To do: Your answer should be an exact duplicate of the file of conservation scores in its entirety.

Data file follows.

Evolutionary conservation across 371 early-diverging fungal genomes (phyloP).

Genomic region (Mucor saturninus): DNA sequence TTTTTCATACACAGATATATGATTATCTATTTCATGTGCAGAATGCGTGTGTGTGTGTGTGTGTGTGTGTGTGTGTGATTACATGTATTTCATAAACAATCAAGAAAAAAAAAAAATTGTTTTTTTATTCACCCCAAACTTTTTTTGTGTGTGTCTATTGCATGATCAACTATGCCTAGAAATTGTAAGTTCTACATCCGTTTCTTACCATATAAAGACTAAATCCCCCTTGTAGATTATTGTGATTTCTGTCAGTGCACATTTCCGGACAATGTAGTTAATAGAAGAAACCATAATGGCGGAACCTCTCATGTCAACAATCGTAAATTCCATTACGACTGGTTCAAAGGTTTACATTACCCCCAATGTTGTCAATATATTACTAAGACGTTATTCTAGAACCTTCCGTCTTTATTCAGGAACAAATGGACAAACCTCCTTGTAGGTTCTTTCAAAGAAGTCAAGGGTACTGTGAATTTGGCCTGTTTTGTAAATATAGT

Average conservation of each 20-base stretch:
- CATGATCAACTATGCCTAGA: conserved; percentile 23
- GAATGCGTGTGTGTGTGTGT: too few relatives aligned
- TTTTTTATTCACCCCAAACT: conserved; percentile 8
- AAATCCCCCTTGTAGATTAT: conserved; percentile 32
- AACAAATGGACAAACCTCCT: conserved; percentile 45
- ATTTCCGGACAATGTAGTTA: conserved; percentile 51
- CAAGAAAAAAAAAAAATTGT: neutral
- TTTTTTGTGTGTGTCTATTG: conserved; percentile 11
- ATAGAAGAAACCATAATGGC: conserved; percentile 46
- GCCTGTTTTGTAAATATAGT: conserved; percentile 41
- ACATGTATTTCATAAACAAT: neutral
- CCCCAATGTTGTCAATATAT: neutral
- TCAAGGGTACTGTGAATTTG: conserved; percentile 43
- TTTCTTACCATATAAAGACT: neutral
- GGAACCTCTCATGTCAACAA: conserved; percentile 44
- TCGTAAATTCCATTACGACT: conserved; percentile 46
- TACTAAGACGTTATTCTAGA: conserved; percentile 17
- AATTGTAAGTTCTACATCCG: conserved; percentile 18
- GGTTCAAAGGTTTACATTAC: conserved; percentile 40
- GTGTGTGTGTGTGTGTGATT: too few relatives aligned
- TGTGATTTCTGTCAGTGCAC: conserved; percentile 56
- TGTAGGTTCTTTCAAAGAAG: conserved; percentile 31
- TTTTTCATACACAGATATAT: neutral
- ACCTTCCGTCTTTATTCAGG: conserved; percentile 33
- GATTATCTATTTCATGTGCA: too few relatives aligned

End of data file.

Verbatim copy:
Evolutionary conservation across 371 early-diverging fungal genomes (phyloP).

Genomic region (Mucor saturninus): DNA sequence TTTTTCATACACAGATATATGATTATCTATTTCATGTGCAGAATGCGTGTGTGTGTGTGTGTGTGTGTGTGTGTGTGATTACATGTATTTCATAAACAATCAAGAAAAAAAAAAAATTGTTTTTTTATTCACCCCAAACTTTTTTTGTGTGTGTCTATTGCATGATCAACTATGCCTAGAAATTGTAAGTTCTACATCCGTTTCTTACCATATAAAGACTAAATCCCCCTTGTAGATTATTGTGATTTCTGTCAGTGCACATTTCCGGACAATGTAGTTAATAGAAGAAACCATAATGGCGGAACCTCTCATGTCAACAATCGTAAATTCCATTACGACTGGTTCAAAGGTTTACATTACCCCCAATGTTGTCAATATATTACTAAGACGTTATTCTAGAACCTTCCGTCTTTATTCAGGAACAAATGGACAAACCTCCTTGTAGGTTCTTTCAAAGAAGTCAAGGGTACTGTGAATTTGGCCTGTTTTGTAAATATAGT

Average conservation of each 20-base stretch:
- CATGATCAACTATGCCTAGA: conserved; percentile 23
- GAATGCGTGTGTGTGTGTGT: too few relatives aligned
- TTTTTTATTCACCCCAAACT: conserved; percentile 8
- AAATCCCCCTTGTAGATTAT: conserved; percentile 32
- AACAAATGGACAAACCTCCT: conserved; percentile 45
- ATTTCCGGACAATGTAGTTA: conserved; percentile 51
- CAAGAAAAAAAAAAAATTGT: neutral
- TTTTTTGTGTGTGTCTATTG: conserved; percentile 11
- ATAGAAGAAACCATAATGGC: conserved; percentile 46
- GCCTGTTTTGTAAATATAGT: conserved; percentile 41
- ACATGTATTTCATAAACAAT: neutral
- CCCCAATGTTGTCAATATAT: neutral
- TCAAGGGTACTGTGAATTTG: conserved; percentile 43
- TTTCTTACCATATAAAGACT: neutral
- GGAACCTCTCATGTCAACAA: conserved; percentile 44
- TCGTAAATTCCATTACGACT: conserved; percentile 46
- TACTAAGACGTTATTCTAGA: conserved; percentile 17
- AATTGTAAGTTCTACATCCG: conserved; percentile 18
- GGTTCAAAGGTTTACATTAC: conserved; percentile 40
- GTGTGTGTGTGTGTGTGATT: too few relatives aligned
- TGTGATTTCTGTCAGTGCAC: conserved; percentile 56
- TGTAGGTTCTTTCAAAGAAG: conserved; percentile 31
- TTTTTCATACACAGATATAT: neutral
- ACCTTCCGTCTTTATTCAGG: conserved; percentile 33
- GATTATCTATTTCATGTGCA: too few relatives aligned